Dallas Cowboys

Cowboys need to win out to guarantee postseason berth

Dwayne Harris and the Cowboys didn’t put up much of a fight in a 33-10 loss to the Eagles on Thanksgiving Day.
Dwayne Harris and the Cowboys didn’t put up much of a fight in a 33-10 loss to the Eagles on Thanksgiving Day. AP

The Cowboys had Sunday off, giving Jason Garrett a chance to watch some football. Instead of watching just to watch, though, the Dallas coach had a vested interest in the outcome of the Eagles-Seahawks game.

Seattle’s 24-14 victory over Philadelphia means another NFC East first-place showdown Sunday. It marks the second time in three weeks the Cowboys have played the Eagles with the division lead on the line.

“The biggest thing we have to do is focus on ourselves,” Garrett said Monday. “We control our destiny as a team. If we focus on doing what we need to do to play our best football, things will all work out fine.”

The Cowboys’ road to the postseason is simple: If they win their final three games, they are division champions.

A loss, though, would complicate things.

The Eagles, with a sweep of the Cowboys, would have a one-game lead and own the head-to-head tiebreaker. The Cowboys, despite already having nine victories, would need help to make the playoffs.

The Cowboys are only 6-4 in NFC games, including a 2-2 record in the division. The Detroit Lions and the Seahawks, who have the same 9-4 overall record as the Cowboys, both are 7-2 in conference games.

Thus, it is conceivable that the Cowboys could reach 11 victories, by winning two of their last three, and still see their season end without a playoff game. That has happened just once in the NFL in the current 12-team playoff format, which began in 1990.

The 2008 New England Patriots went 11-5 and missed the postseason.

The website makenflplayoffs.com gives the Cowboys a 67.3 percent chance to make the postseason, but the Lions (83.8) and Seahawks (80.9) both have better odds among non-division-leading NFC teams.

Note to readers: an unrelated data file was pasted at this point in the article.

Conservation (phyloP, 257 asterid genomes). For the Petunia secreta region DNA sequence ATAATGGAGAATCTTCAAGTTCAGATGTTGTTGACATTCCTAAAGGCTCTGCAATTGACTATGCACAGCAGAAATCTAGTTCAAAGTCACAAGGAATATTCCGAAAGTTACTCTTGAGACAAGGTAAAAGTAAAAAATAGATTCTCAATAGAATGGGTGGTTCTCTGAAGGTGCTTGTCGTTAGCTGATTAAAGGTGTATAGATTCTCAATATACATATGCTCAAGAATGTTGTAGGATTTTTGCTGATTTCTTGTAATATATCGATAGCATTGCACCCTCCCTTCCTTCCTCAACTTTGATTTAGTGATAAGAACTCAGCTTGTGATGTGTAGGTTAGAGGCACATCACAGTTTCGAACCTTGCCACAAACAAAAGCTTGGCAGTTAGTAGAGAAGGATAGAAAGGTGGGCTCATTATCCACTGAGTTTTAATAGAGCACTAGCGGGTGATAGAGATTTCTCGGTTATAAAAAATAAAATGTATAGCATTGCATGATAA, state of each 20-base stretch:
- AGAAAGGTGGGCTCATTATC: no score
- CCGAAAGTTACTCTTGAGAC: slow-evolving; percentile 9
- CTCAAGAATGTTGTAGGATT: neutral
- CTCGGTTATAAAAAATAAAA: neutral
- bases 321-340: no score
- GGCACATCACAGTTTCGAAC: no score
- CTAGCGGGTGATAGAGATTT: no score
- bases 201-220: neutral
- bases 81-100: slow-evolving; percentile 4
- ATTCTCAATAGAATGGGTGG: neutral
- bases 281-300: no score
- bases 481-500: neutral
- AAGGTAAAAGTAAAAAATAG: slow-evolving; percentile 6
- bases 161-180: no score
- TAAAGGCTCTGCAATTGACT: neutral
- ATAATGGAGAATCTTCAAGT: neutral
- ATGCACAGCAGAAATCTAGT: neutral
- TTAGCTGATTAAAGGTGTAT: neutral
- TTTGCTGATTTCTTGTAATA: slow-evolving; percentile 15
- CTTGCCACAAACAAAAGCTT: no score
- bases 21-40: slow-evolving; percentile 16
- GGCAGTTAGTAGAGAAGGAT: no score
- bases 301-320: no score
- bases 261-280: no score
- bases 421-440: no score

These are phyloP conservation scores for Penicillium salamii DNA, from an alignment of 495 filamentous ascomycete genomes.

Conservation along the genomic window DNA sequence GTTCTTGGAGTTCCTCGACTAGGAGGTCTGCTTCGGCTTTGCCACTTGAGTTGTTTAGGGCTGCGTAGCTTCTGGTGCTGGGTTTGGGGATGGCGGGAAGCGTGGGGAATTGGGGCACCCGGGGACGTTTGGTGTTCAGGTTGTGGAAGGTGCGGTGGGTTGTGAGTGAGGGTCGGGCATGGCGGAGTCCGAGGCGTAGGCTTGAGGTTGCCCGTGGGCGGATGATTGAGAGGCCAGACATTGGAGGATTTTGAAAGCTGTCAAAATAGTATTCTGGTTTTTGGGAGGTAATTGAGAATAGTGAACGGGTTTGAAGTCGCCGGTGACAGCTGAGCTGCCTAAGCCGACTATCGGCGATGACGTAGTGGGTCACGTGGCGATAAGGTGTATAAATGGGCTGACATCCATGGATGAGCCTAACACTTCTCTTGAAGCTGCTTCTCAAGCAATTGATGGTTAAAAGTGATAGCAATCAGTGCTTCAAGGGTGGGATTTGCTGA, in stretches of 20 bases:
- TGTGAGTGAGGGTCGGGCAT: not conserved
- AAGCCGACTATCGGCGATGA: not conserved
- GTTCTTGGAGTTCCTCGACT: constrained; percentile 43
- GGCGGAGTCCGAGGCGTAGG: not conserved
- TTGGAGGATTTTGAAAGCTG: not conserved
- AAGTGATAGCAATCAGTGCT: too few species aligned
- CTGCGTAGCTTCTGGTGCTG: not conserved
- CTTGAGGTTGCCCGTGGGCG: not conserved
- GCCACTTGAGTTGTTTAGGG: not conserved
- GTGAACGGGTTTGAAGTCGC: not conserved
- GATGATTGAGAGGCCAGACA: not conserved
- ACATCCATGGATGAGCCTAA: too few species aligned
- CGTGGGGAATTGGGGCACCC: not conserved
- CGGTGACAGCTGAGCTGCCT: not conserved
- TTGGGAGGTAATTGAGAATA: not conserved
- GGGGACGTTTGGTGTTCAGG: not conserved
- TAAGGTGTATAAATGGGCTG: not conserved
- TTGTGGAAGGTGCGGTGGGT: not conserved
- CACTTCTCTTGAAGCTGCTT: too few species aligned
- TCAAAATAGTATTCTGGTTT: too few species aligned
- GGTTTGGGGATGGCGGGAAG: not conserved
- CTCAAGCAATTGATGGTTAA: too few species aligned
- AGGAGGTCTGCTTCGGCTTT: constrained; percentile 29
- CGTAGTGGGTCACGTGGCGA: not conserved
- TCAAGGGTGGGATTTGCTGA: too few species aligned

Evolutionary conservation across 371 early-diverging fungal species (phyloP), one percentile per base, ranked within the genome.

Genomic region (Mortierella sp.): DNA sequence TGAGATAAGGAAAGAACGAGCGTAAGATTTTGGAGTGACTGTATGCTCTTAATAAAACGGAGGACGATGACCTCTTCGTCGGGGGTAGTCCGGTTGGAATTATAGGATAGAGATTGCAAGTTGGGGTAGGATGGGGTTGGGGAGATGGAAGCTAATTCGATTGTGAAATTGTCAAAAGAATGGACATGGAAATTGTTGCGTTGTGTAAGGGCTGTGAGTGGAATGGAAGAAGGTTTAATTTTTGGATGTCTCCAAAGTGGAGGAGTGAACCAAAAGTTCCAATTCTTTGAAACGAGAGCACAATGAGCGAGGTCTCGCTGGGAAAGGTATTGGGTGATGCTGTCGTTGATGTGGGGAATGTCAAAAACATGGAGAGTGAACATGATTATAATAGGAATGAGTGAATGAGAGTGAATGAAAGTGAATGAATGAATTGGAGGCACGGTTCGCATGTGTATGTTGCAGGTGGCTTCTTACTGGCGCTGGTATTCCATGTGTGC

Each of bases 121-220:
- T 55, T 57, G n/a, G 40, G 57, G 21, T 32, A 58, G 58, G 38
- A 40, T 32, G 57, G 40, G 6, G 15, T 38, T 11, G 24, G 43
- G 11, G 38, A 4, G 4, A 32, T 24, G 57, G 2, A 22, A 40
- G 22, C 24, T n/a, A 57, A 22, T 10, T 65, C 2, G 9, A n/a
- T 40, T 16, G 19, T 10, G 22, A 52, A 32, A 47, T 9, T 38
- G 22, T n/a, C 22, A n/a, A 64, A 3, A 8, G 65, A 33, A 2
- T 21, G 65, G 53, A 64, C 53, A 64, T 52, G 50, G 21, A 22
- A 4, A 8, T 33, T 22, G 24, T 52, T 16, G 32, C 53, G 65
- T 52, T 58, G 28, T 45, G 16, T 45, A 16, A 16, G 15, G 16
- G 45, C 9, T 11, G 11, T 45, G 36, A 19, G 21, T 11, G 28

Predictably, the Cowboys are focused only on themselves and on this week. That’s enough to concern themselves with anyway.

The Eagles beat the Cowboys 33-10 on Thanksgiving Day at AT&T Stadium. Their 256 yards rushing was almost as much as the Cowboys’ total yards (267) as LeSean McCoy ran for 159 yards, while Philadelphia held DeMarco Murray to a season-low 73.

“I think you try to take some of that emotion out of it,” Garrett said of reviewing that loss. “You go back and watch the game and say, ‘This was good; this wasn’t good. Let’s make sure we clean this up on offense, defense and the kicking game and get back to work.’ That’s really what you do.

“They’re a good football team. They beat us fair and square at our place a couple of weeks ago. Now, we have the chance to come back and go up there and put our best foot forward and play our best football.”

The Cowboys were coming off a Sunday night game on a short week the last time the NFC East rivals met. They have 10 days between games this time, having beaten the Chicago Bears on Thursday.

It isn’t a win-or-go-home game Sunday in Philadelphia, but everyone understands it will go a long way in deciding the division champion.

“This is a game where we have to go up there and play our best football,” Garrett said. “It starts with our preparation on Tuesday. Put good days together and go play our best and don’t worry about anything else.”

Charean Williams, 817-390-7760

Twitter: @NFLCharean

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